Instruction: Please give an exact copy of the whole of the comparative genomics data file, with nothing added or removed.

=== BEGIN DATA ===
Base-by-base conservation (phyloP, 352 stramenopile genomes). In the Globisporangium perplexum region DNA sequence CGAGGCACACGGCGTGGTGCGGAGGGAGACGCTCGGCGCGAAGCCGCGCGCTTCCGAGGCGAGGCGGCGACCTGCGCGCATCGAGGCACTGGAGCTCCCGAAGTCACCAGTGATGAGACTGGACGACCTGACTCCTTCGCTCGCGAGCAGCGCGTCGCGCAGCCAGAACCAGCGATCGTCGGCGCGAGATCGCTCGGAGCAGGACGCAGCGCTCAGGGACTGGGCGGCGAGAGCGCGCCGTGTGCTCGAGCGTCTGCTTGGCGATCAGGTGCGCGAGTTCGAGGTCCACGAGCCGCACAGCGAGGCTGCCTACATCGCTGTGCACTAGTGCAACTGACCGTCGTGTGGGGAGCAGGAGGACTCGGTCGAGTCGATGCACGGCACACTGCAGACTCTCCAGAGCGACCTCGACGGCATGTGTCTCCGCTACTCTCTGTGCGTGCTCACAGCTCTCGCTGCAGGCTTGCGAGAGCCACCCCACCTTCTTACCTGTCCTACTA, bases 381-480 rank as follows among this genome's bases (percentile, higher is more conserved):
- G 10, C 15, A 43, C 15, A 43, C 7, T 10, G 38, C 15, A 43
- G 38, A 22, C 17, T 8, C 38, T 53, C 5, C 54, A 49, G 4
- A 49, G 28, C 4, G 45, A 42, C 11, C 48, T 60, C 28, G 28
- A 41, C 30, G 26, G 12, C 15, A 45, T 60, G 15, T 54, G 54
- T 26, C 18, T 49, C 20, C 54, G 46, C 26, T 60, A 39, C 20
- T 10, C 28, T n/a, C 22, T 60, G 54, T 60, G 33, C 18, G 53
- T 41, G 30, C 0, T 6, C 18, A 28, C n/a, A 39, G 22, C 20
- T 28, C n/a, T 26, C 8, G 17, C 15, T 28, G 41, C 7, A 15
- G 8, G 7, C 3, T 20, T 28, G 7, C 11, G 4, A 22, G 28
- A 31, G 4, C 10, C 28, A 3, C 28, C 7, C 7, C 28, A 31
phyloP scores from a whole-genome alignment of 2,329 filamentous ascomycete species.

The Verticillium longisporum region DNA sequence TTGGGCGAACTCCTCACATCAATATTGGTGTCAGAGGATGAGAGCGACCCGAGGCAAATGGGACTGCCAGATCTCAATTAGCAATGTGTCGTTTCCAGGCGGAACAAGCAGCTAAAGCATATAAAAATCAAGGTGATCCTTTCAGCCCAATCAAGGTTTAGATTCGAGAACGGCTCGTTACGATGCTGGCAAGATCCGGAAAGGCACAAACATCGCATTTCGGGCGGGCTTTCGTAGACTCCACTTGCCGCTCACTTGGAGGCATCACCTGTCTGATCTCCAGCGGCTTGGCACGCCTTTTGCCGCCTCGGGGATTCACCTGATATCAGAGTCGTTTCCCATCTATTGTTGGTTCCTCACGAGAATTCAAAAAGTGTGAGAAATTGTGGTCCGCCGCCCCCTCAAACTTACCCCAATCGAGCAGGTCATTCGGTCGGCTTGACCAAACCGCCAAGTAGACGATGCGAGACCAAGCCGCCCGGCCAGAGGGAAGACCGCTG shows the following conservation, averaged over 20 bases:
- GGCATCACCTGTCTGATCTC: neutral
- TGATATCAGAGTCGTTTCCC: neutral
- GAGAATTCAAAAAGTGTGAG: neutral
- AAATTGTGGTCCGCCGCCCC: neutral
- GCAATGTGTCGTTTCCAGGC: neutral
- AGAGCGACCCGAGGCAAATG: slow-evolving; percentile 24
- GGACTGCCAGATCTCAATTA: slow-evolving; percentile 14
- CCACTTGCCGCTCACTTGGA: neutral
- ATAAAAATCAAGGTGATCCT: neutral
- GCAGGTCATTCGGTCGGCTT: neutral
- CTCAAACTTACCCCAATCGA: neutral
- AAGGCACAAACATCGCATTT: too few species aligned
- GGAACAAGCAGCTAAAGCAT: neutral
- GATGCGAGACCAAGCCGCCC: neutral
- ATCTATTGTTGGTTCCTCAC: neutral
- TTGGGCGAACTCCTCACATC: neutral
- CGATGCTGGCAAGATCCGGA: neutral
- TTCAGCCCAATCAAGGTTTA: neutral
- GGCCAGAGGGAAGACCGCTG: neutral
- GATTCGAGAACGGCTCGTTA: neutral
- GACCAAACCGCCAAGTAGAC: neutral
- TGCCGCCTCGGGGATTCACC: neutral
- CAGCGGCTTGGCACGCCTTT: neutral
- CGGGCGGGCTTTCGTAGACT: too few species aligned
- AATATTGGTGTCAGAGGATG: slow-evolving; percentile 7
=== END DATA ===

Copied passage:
Base-by-base conservation (phyloP, 352 stramenopile genomes). In the Globisporangium perplexum region DNA sequence CGAGGCACACGGCGTGGTGCGGAGGGAGACGCTCGGCGCGAAGCCGCGCGCTTCCGAGGCGAGGCGGCGACCTGCGCGCATCGAGGCACTGGAGCTCCCGAAGTCACCAGTGATGAGACTGGACGACCTGACTCCTTCGCTCGCGAGCAGCGCGTCGCGCAGCCAGAACCAGCGATCGTCGGCGCGAGATCGCTCGGAGCAGGACGCAGCGCTCAGGGACTGGGCGGCGAGAGCGCGCCGTGTGCTCGAGCGTCTGCTTGGCGATCAGGTGCGCGAGTTCGAGGTCCACGAGCCGCACAGCGAGGCTGCCTACATCGCTGTGCACTAGTGCAACTGACCGTCGTGTGGGGAGCAGGAGGACTCGGTCGAGTCGATGCACGGCACACTGCAGACTCTCCAGAGCGACCTCGACGGCATGTGTCTCCGCTACTCTCTGTGCGTGCTCACAGCTCTCGCTGCAGGCTTGCGAGAGCCACCCCACCTTCTTACCTGTCCTACTA, bases 381-480 rank as follows among this genome's bases (percentile, higher is more conserved):
- G 10, C 15, A 43, C 15, A 43, C 7, T 10, G 38, C 15, A 43
- G 38, A 22, C 17, T 8, C 38, T 53, C 5, C 54, A 49, G 4
- A 49, G 28, C 4, G 45, A 42, C 11, C 48, T 60, C 28, G 28
- A 41, C 30, G 26, G 12, C 15, A 45, T 60, G 15, T 54, G 54
- T 26, C 18, T 49, C 20, C 54, G 46, C 26, T 60, A 39, C 20
- T 10, C 28, T n/a, C 22, T 60, G 54, T 60, G 33, C 18, G 53
- T 41, G 30, C 0, T 6, C 18, A 28, C n/a, A 39, G 22, C 20
- T 28, C n/a, T 26, C 8, G 17, C 15, T 28, G 41, C 7, A 15
- G 8, G 7, C 3, T 20, T 28, G 7, C 11, G 4, A 22, G 28
- A 31, G 4, C 10, C 28, A 3, C 28, C 7, C 7, C 28, A 31
phyloP scores from a whole-genome alignment of 2,329 filamentous ascomycete species.

The Verticillium longisporum region DNA sequence TTGGGCGAACTCCTCACATCAATATTGGTGTCAGAGGATGAGAGCGACCCGAGGCAAATGGGACTGCCAGATCTCAATTAGCAATGTGTCGTTTCCAGGCGGAACAAGCAGCTAAAGCATATAAAAATCAAGGTGATCCTTTCAGCCCAATCAAGGTTTAGATTCGAGAACGGCTCGTTACGATGCTGGCAAGATCCGGAAAGGCACAAACATCGCATTTCGGGCGGGCTTTCGTAGACTCCACTTGCCGCTCACTTGGAGGCATCACCTGTCTGATCTCCAGCGGCTTGGCACGCCTTTTGCCGCCTCGGGGATTCACCTGATATCAGAGTCGTTTCCCATCTATTGTTGGTTCCTCACGAGAATTCAAAAAGTGTGAGAAATTGTGGTCCGCCGCCCCCTCAAACTTACCCCAATCGAGCAGGTCATTCGGTCGGCTTGACCAAACCGCCAAGTAGACGATGCGAGACCAAGCCGCCCGGCCAGAGGGAAGACCGCTG shows the following conservation, averaged over 20 bases:
- GGCATCACCTGTCTGATCTC: neutral
- TGATATCAGAGTCGTTTCCC: neutral
- GAGAATTCAAAAAGTGTGAG: neutral
- AAATTGTGGTCCGCCGCCCC: neutral
- GCAATGTGTCGTTTCCAGGC: neutral
- AGAGCGACCCGAGGCAAATG: slow-evolving; percentile 24
- GGACTGCCAGATCTCAATTA: slow-evolving; percentile 14
- CCACTTGCCGCTCACTTGGA: neutral
- ATAAAAATCAAGGTGATCCT: neutral
- GCAGGTCATTCGGTCGGCTT: neutral
- CTCAAACTTACCCCAATCGA: neutral
- AAGGCACAAACATCGCATTT: too few species aligned
- GGAACAAGCAGCTAAAGCAT: neutral
- GATGCGAGACCAAGCCGCCC: neutral
- ATCTATTGTTGGTTCCTCAC: neutral
- TTGGGCGAACTCCTCACATC: neutral
- CGATGCTGGCAAGATCCGGA: neutral
- TTCAGCCCAATCAAGGTTTA: neutral
- GGCCAGAGGGAAGACCGCTG: neutral
- GATTCGAGAACGGCTCGTTA: neutral
- GACCAAACCGCCAAGTAGAC: neutral
- TGCCGCCTCGGGGATTCACC: neutral
- CAGCGGCTTGGCACGCCTTT: neutral
- CGGGCGGGCTTTCGTAGACT: too few species aligned
- AATATTGGTGTCAGAGGATG: slow-evolving; percentile 7